There has been a certain amount of unease in the reptile-keeping community about the increasing difficulty of selling reptiles. Many people attribute this to the market being flooded as the number of new breeders grows, the tough economic times or the levelling off of new reptile enthusiasts. Gecko Time decided to find out what’s going on from the vendors themselves at the recent Reptile Expo in Manchester NH on January 29.
The Reptile Expo in Manchester is the largest reptile show in New England and is run by Bruce Lowder who also orchestrates Reptile Expos in White Plains and Long Island New York (www.reptileexpo.com). The recent show included over a hundred vendors. Gecko Time spoke to eight vendors representing all different levels of the hobby and asked them to respond to these four questions about 2/3 of the way through the show:
- What is your name and, if applicable, your business name and contact information?
- Approximately how many geckos did you bring to the show and of what species?
- How have your sales been at this show and compared to other shows?
- What would you like gecko keepers, prospective breeders and customers to know about the hobby and the market?
Granite State Geckos
Bill Anderson and Rhona Anderson
We brought 11 leopard geckos to the show and have sold 6 so far. This show is a lot busier with a lot more activity and interest than previous shows in Manchester. I don’t know if it’s the time of the year, or people just needing to get out since it’s the end of January.
I feel that people should know more abut the care of the leopard geckos they buy. I always print care sheets so people can know if it’s something they can handle or feel comfortable with. I don’t want those impulse buyers who just come by and get something without knowing anything about it. I want people to know how to care for the animals they buy. We brought a huge stack of care-sheets and now we only have one left. Another thing: a lot of people still have a misconception about keeping leopard geckos on sand. We try to educate people about not keeping them on sand; keep them on paper towels or on tile. Tile is easier to clean and holds heat better.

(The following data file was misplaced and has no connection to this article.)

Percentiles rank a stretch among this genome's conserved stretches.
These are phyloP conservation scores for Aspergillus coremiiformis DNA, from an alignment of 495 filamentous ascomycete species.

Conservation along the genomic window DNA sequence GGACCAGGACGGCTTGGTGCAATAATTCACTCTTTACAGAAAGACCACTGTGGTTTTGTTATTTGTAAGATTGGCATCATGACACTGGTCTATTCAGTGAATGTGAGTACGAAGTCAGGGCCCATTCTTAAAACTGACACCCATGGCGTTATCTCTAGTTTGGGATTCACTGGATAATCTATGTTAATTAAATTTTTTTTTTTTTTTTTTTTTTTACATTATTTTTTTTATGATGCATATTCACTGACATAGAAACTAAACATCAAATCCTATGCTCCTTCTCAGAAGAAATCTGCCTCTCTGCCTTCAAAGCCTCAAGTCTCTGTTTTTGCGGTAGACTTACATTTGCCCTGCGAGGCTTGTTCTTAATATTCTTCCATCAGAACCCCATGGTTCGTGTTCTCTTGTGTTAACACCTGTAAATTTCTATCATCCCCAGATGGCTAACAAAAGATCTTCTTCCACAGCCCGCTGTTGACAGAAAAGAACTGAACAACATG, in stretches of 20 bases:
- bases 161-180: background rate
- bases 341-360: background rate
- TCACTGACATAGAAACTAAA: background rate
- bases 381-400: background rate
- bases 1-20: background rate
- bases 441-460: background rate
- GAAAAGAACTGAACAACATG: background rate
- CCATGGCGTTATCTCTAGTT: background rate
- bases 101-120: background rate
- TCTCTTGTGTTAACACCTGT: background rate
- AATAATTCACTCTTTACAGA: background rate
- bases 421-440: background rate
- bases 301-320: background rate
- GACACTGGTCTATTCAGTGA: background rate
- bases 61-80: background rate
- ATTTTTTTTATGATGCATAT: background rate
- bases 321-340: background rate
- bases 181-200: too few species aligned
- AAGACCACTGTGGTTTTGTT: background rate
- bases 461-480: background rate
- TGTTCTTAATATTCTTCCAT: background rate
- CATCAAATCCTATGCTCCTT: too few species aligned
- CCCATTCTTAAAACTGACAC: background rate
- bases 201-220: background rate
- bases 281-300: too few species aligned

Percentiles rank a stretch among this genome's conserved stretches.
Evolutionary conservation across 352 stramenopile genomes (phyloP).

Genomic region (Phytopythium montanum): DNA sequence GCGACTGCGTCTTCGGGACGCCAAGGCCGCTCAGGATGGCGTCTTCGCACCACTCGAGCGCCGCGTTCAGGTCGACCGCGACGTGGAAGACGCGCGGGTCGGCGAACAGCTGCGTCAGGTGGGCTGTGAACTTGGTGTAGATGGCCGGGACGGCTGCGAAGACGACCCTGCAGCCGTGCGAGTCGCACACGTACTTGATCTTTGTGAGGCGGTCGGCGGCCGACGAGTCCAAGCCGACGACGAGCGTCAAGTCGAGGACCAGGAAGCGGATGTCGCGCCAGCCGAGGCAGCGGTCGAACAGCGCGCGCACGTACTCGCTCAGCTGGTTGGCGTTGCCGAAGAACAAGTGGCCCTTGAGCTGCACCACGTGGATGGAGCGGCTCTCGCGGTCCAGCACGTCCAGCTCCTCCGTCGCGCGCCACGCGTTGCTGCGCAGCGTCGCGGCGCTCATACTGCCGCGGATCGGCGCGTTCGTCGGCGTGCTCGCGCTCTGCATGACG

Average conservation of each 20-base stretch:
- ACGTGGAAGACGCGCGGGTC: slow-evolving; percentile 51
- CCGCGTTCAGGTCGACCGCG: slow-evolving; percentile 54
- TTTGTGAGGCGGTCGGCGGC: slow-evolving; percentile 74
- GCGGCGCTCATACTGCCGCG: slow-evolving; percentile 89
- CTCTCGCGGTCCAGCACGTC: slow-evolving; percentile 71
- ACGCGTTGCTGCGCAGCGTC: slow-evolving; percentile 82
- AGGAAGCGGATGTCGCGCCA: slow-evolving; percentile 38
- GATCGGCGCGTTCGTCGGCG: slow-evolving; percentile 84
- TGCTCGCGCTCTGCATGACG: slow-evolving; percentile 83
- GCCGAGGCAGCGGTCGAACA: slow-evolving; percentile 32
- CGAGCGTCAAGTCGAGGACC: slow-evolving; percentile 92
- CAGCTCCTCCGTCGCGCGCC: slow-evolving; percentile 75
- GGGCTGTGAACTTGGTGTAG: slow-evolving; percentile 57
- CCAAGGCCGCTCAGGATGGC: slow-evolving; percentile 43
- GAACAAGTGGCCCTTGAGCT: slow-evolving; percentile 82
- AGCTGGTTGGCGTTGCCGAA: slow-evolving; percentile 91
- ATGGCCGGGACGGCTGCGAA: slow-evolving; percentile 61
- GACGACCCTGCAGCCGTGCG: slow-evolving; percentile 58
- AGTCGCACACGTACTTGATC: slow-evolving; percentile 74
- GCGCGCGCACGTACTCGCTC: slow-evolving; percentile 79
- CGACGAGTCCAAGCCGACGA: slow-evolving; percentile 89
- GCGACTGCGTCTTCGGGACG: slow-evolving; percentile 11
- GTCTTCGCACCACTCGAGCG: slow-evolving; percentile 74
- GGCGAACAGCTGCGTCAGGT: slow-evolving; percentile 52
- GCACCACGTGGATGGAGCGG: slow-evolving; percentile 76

samanthasgeckos.com / facebook.com/samanthasgeckos
I brought 14 crested geckos to the show. I sold 6 geckos, about half of what I brought. The show is going better than the October show here in Manchester and a million times better than the Bangor (Maine) show. I also did really well at the Portland (Maine) show in December.
What I want people to know is that crested geckos are the easiest, most low maintenance geckos. They don’t need bugs to eat, they can live on powdered crested gecko diet. An interesting factiod is that crested geckos don’t grow their tails back. Another big thing: do not feed baby food ever. Make sure when going to get a crested gecko to research multiple sources. Regarding breeders: the market is pretty full. Crested geckos breed easily but it’s easy to get overwhelmed. Don’t go into breeding to make money; you will likely not be successful. Personally, I want a hobby that will provide enough revenue to support itself.
Kevin Smith [email protected]
I brought 3 gargoyle geckos to the show. I didn’t sell any animals but sold a lot of Repashy MRP. This has been a good show in terms of product sales. I want people to know that it’s important to ask questions of the person you’re buying from. You want to know where the gecko you’re thinking of buying came from, who produced it, and what are the care requirements. Sometimes people just buy something and don’t know how to care for it. You may come to a show and see something you like, but don’t just buy it. I want my customers to ask about things. They need to find out about which items it needs. You need to be discriminating about whether the vendor knows about the animal’s care or cares how the animals will be treated. If you do your homework before you get to the show you’ll know if the seller is honest and knows what they’re selling and how to care for it.